Vilnius, University of

The following article is from The Great Soviet Encyclopedia (1979). It might be outdated or ideologically biased.

Vilnius, University of


(full name, V. Kapsukas University of Vilnius). The university was founded in 1579 as the Vilnius Academy, which was accorded the rights and privileges of a university. Initially the academy consisted of the departments of theology and philosophy; departments of law and medicine were established in 1641. Its activity was essentially determined by the interests of the Roman Catholic Church, and it was directed by the Jesuit order. In 1773, simultaneously with the banning of the Jesuits in Lithuania, the academy was reorganized into the Main School of the Grand Duchy of Lithuania. In 1796 it was renamed the Main Vil’na School, which was reorganized into the University of Vil’na in 1803.

The well-known scholars and scientists J. Lelewel, J. Sniadecki, K. Langsdorfas, S. Jundzilas, J. Frankas, M. Pocobutas, L. Bojanus, A. Shakhin, and P. Norvaisa, among others, taught at the university, and it was here that A. Mickiewicz, J. Stowacki, S. Daukantas, S. Stanevicius, and O. Kovalevskii, among others, received their education. The university was closed in 1832, and medical-surgical and theological academies were established on its base. The medical-surgical academy was transferred to Kiev in 1842, where it became the foundation for the medical department established at the University of Kiev; the theological academy was transferred to St. Petersburg.

Early in 1919 the Soviet government of Lithuania issued a decree reviving the national University of Vilnius, but the organizational work ceased after the Polish occupation of Vilnius. For the next 20 years (1919-39), the university existed as one of the universities of Poland. After the city was returned to Lithuania in 1939, the University of Vilnius began to function as a national higher educational institution. Several departments of the University of Kaunas became part of it. After the reestablishment of Soviet power in Lithuania (1940), the University of Vilnius became a major educational and scientific center. In 1955 the name of V. Kapsukas, a figure in the Lithuanian revolutionary workers’ movement, was conferred on the university.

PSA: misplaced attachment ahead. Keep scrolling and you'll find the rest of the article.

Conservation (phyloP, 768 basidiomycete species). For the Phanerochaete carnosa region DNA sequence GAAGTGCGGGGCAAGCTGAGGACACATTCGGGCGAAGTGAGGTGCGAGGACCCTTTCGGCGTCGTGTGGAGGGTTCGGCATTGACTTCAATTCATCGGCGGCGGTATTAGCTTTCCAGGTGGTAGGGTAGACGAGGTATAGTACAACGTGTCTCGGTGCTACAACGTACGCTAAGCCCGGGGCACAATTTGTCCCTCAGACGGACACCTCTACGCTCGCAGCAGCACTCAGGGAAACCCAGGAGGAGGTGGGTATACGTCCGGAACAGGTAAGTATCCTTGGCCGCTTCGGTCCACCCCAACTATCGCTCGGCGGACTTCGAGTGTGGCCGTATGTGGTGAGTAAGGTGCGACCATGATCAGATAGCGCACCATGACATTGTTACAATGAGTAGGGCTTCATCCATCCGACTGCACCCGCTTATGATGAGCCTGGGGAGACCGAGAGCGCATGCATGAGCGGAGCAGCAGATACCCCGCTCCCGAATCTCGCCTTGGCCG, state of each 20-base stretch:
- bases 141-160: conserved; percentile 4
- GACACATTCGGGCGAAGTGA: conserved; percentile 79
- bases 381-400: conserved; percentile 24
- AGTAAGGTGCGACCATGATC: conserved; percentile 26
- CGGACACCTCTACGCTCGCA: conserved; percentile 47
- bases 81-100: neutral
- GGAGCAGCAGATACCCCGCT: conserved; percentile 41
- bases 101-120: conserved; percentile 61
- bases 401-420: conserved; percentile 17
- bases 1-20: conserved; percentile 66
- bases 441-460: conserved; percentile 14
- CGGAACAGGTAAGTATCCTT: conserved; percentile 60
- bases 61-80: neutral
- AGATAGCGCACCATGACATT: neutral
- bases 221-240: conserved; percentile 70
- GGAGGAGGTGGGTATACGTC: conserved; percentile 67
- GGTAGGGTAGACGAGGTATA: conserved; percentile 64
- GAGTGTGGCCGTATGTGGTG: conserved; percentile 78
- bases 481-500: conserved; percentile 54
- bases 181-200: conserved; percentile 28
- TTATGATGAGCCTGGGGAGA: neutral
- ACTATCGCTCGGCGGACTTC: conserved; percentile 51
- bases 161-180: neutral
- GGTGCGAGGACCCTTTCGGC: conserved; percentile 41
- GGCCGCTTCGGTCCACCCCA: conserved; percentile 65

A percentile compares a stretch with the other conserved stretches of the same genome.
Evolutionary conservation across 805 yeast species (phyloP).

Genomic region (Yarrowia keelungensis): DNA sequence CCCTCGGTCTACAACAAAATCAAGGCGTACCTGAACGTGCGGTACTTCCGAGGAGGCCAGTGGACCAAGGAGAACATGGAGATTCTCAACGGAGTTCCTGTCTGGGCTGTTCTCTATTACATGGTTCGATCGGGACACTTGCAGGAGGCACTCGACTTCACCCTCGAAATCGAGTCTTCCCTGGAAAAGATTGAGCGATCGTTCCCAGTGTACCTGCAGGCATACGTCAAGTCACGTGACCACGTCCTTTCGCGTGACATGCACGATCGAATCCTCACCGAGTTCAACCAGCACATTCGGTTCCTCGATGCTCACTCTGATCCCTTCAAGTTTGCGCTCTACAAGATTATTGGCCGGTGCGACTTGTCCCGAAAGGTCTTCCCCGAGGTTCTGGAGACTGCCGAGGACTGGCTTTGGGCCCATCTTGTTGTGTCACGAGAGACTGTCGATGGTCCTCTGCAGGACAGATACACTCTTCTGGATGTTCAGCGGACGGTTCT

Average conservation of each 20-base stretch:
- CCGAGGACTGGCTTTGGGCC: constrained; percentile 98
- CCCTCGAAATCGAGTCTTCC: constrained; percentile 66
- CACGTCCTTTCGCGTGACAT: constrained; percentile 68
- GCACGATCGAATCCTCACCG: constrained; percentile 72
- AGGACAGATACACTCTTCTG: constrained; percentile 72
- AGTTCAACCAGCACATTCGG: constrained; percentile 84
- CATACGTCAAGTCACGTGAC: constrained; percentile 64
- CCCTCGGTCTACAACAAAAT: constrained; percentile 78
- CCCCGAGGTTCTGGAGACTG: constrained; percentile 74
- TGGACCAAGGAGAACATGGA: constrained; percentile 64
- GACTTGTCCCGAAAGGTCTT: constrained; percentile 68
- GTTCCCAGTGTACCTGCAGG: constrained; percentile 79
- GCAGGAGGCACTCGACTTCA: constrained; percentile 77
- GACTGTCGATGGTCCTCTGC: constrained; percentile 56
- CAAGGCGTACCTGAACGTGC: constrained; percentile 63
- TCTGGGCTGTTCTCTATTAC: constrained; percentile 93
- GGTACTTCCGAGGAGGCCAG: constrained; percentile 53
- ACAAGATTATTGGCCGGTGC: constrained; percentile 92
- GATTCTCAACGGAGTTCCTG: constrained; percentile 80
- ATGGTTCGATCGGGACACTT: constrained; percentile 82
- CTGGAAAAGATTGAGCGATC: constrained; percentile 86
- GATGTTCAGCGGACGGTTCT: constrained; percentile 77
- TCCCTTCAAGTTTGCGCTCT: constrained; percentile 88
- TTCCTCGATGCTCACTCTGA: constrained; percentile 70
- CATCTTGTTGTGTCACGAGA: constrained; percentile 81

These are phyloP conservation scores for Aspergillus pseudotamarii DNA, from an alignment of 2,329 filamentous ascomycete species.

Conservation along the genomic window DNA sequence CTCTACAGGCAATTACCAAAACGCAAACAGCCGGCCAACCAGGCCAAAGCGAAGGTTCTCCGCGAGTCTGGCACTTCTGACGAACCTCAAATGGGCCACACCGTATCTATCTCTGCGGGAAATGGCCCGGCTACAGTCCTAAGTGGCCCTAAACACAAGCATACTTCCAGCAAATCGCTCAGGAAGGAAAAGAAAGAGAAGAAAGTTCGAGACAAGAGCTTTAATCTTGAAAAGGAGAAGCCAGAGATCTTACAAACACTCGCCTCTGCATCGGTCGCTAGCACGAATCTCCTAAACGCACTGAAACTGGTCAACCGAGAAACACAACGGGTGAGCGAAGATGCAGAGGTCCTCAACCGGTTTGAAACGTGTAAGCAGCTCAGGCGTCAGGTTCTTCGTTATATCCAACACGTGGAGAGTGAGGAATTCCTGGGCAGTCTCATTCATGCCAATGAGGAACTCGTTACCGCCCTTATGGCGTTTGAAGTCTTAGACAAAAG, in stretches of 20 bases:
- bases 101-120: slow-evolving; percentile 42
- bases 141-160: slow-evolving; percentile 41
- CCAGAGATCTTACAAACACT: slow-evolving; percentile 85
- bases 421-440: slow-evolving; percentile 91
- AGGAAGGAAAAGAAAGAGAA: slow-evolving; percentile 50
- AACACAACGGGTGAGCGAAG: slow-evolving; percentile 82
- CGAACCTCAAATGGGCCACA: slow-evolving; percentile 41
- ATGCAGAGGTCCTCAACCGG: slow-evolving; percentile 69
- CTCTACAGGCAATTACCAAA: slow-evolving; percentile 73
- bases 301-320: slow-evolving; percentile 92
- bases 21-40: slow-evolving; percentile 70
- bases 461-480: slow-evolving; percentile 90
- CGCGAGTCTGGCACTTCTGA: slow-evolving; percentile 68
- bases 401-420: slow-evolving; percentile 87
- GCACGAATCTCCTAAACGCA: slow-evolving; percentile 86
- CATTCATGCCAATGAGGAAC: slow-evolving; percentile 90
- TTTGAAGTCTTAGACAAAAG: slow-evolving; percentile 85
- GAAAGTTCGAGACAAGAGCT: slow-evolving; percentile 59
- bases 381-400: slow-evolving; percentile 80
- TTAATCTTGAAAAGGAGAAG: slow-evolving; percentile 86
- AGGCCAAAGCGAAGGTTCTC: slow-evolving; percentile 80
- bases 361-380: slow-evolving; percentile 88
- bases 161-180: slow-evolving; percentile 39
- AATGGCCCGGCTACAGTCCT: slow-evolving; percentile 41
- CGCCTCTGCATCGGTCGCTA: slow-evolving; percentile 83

In the 1969-70 academic year the university had departments of mathematics and mechanics, physics, chemistry, natural sciences, medicine, history, philology, economics, and law; an evening department (in Kaunas); a correspondence and evening division (with instruction in Lithuanian and Russian); a graduate school and a division of advanced training for physicians; 84 subdepartments; five project scientific research laboratories and four scientific research laboratories that work on urgent problems for a definite branch of the economy; an astronomical observatory (founded in 1753); a botanical garden; a vivarium; and a memorial museum devoted to A. Mickiewicz. The scientific and scholarly library (founded in 1570) contains more than 2.5 million storage units. During the 1969-70 academic year, the university had about 15,000 students and 800 teachers, including 59 doctors of science and professors and 338 candidates of science and docents.

The works of the scholars and scientists of the university have become well-known in the areas of number theory and the theory of probability (V. Statutevičius and J. KubOius), theoretical physics (A. Jucys), the physics of semiconductors (J. Višščakas), surgery (P. Norkunas and A. Marcinkēvičius), linguistics (V. Maziulis and J. Kazlauskas), and others. The university, which publishes (since 1949) Uchenye zapiski, trained about 17,000 highly qualified specialists between 1944 and 1969.

The Great Soviet Encyclopedia, 3rd Edition (1970-1979). © 2010 The Gale Group, Inc. All rights reserved.